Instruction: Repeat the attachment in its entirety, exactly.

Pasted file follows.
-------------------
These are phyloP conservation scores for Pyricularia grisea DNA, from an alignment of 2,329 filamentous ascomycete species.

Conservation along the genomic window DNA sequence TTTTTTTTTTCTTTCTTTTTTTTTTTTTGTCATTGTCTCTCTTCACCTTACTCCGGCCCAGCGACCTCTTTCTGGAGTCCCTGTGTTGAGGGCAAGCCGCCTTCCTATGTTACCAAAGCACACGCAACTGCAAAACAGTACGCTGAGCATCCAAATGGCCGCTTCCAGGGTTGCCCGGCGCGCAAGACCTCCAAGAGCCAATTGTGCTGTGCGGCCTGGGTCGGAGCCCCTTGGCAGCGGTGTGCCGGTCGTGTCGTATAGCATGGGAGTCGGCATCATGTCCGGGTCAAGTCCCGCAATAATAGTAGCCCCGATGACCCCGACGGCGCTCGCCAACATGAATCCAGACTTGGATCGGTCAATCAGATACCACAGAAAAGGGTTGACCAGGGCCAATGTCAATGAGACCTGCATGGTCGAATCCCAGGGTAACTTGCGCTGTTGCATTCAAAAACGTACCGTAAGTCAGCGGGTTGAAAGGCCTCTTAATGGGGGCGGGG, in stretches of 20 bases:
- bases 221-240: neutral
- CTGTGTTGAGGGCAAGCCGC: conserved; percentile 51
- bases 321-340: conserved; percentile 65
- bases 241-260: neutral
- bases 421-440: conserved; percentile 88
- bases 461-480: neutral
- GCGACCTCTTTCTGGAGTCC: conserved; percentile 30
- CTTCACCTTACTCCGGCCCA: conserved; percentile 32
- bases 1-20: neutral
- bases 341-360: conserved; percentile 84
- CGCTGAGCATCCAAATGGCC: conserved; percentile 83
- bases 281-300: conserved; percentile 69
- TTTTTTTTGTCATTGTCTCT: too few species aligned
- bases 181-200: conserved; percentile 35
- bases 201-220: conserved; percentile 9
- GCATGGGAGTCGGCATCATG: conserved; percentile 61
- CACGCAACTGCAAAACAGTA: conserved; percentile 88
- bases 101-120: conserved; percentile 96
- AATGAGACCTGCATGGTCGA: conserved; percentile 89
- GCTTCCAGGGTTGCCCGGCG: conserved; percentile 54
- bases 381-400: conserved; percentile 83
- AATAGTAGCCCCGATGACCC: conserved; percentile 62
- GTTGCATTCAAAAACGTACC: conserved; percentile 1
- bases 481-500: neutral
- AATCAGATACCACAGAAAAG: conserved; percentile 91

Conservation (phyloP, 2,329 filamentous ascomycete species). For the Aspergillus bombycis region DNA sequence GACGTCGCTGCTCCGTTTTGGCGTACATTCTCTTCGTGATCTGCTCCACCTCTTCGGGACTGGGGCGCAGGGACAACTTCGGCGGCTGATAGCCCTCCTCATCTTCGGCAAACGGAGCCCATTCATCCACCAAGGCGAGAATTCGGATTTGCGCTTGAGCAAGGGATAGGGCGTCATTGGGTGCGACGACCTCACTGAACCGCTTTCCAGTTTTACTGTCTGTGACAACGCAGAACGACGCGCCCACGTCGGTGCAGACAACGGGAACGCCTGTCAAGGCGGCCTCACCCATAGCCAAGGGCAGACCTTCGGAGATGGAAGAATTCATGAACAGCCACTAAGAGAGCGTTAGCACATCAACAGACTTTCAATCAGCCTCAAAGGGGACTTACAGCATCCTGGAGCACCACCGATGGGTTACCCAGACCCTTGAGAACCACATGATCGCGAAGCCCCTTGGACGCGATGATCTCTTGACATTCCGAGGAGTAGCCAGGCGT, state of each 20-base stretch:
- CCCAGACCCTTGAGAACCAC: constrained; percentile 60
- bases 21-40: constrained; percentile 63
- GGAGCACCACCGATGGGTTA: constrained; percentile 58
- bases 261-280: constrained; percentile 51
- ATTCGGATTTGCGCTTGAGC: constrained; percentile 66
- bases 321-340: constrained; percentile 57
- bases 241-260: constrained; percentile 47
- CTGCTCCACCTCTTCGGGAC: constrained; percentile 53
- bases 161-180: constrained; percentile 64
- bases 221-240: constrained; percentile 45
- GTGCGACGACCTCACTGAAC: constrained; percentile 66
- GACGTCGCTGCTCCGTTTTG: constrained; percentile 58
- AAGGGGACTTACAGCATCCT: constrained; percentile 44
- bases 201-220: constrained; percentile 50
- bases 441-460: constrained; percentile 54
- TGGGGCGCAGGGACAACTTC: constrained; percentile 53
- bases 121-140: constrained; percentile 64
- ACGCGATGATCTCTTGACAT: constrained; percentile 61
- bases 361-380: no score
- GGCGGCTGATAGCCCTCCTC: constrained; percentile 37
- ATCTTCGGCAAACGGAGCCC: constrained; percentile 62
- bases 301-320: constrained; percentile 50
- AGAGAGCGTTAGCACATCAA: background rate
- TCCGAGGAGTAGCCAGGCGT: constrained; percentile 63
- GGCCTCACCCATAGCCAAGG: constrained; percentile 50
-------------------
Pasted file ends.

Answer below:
These are phyloP conservation scores for Pyricularia grisea DNA, from an alignment of 2,329 filamentous ascomycete species.

Conservation along the genomic window DNA sequence TTTTTTTTTTCTTTCTTTTTTTTTTTTTGTCATTGTCTCTCTTCACCTTACTCCGGCCCAGCGACCTCTTTCTGGAGTCCCTGTGTTGAGGGCAAGCCGCCTTCCTATGTTACCAAAGCACACGCAACTGCAAAACAGTACGCTGAGCATCCAAATGGCCGCTTCCAGGGTTGCCCGGCGCGCAAGACCTCCAAGAGCCAATTGTGCTGTGCGGCCTGGGTCGGAGCCCCTTGGCAGCGGTGTGCCGGTCGTGTCGTATAGCATGGGAGTCGGCATCATGTCCGGGTCAAGTCCCGCAATAATAGTAGCCCCGATGACCCCGACGGCGCTCGCCAACATGAATCCAGACTTGGATCGGTCAATCAGATACCACAGAAAAGGGTTGACCAGGGCCAATGTCAATGAGACCTGCATGGTCGAATCCCAGGGTAACTTGCGCTGTTGCATTCAAAAACGTACCGTAAGTCAGCGGGTTGAAAGGCCTCTTAATGGGGGCGGGG, in stretches of 20 bases:
- bases 221-240: neutral
- CTGTGTTGAGGGCAAGCCGC: conserved; percentile 51
- bases 321-340: conserved; percentile 65
- bases 241-260: neutral
- bases 421-440: conserved; percentile 88
- bases 461-480: neutral
- GCGACCTCTTTCTGGAGTCC: conserved; percentile 30
- CTTCACCTTACTCCGGCCCA: conserved; percentile 32
- bases 1-20: neutral
- bases 341-360: conserved; percentile 84
- CGCTGAGCATCCAAATGGCC: conserved; percentile 83
- bases 281-300: conserved; percentile 69
- TTTTTTTTGTCATTGTCTCT: too few species aligned
- bases 181-200: conserved; percentile 35
- bases 201-220: conserved; percentile 9
- GCATGGGAGTCGGCATCATG: conserved; percentile 61
- CACGCAACTGCAAAACAGTA: conserved; percentile 88
- bases 101-120: conserved; percentile 96
- AATGAGACCTGCATGGTCGA: conserved; percentile 89
- GCTTCCAGGGTTGCCCGGCG: conserved; percentile 54
- bases 381-400: conserved; percentile 83
- AATAGTAGCCCCGATGACCC: conserved; percentile 62
- GTTGCATTCAAAAACGTACC: conserved; percentile 1
- bases 481-500: neutral
- AATCAGATACCACAGAAAAG: conserved; percentile 91

Conservation (phyloP, 2,329 filamentous ascomycete species). For the Aspergillus bombycis region DNA sequence GACGTCGCTGCTCCGTTTTGGCGTACATTCTCTTCGTGATCTGCTCCACCTCTTCGGGACTGGGGCGCAGGGACAACTTCGGCGGCTGATAGCCCTCCTCATCTTCGGCAAACGGAGCCCATTCATCCACCAAGGCGAGAATTCGGATTTGCGCTTGAGCAAGGGATAGGGCGTCATTGGGTGCGACGACCTCACTGAACCGCTTTCCAGTTTTACTGTCTGTGACAACGCAGAACGACGCGCCCACGTCGGTGCAGACAACGGGAACGCCTGTCAAGGCGGCCTCACCCATAGCCAAGGGCAGACCTTCGGAGATGGAAGAATTCATGAACAGCCACTAAGAGAGCGTTAGCACATCAACAGACTTTCAATCAGCCTCAAAGGGGACTTACAGCATCCTGGAGCACCACCGATGGGTTACCCAGACCCTTGAGAACCACATGATCGCGAAGCCCCTTGGACGCGATGATCTCTTGACATTCCGAGGAGTAGCCAGGCGT, state of each 20-base stretch:
- CCCAGACCCTTGAGAACCAC: constrained; percentile 60
- bases 21-40: constrained; percentile 63
- GGAGCACCACCGATGGGTTA: constrained; percentile 58
- bases 261-280: constrained; percentile 51
- ATTCGGATTTGCGCTTGAGC: constrained; percentile 66
- bases 321-340: constrained; percentile 57
- bases 241-260: constrained; percentile 47
- CTGCTCCACCTCTTCGGGAC: constrained; percentile 53
- bases 161-180: constrained; percentile 64
- bases 221-240: constrained; percentile 45
- GTGCGACGACCTCACTGAAC: constrained; percentile 66
- GACGTCGCTGCTCCGTTTTG: constrained; percentile 58
- AAGGGGACTTACAGCATCCT: constrained; percentile 44
- bases 201-220: constrained; percentile 50
- bases 441-460: constrained; percentile 54
- TGGGGCGCAGGGACAACTTC: constrained; percentile 53
- bases 121-140: constrained; percentile 64
- ACGCGATGATCTCTTGACAT: constrained; percentile 61
- bases 361-380: no score
- GGCGGCTGATAGCCCTCCTC: constrained; percentile 37
- ATCTTCGGCAAACGGAGCCC: constrained; percentile 62
- bases 301-320: constrained; percentile 50
- AGAGAGCGTTAGCACATCAA: background rate
- TCCGAGGAGTAGCCAGGCGT: constrained; percentile 63
- GGCCTCACCCATAGCCAAGG: constrained; percentile 50